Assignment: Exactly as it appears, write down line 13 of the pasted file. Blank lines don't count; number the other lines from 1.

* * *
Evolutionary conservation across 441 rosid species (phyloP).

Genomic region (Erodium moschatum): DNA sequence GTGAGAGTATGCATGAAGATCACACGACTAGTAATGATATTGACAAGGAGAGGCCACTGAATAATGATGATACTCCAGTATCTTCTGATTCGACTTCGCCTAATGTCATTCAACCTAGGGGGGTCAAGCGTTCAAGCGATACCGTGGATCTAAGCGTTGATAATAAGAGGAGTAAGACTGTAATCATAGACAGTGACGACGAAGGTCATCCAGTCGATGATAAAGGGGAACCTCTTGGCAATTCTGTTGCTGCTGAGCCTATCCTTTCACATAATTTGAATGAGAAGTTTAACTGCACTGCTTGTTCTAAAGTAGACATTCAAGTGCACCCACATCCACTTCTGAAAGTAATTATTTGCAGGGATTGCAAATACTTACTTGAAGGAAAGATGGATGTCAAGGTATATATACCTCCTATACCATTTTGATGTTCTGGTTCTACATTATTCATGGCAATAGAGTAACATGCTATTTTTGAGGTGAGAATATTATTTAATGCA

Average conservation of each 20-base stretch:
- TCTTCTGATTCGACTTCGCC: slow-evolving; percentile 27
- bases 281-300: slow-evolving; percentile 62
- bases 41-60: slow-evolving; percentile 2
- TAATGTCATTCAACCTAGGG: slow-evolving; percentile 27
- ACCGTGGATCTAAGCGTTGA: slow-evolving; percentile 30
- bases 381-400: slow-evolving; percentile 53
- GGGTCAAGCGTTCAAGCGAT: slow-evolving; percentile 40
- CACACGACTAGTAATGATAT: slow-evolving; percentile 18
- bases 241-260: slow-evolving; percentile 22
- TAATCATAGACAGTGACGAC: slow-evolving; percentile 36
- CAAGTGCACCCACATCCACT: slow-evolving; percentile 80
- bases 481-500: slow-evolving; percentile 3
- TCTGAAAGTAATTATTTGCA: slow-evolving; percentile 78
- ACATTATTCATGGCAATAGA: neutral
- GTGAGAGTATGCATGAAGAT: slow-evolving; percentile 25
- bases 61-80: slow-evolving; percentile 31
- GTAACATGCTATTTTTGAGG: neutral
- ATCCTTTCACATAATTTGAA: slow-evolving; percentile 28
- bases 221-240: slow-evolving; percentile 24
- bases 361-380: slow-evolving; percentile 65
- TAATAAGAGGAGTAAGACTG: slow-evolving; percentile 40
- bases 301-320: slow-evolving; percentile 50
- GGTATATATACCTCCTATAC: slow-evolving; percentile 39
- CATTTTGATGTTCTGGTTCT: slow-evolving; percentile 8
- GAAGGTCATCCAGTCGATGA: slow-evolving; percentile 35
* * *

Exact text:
- TAATCATAGACAGTGACGAC: slow-evolving; percentile 36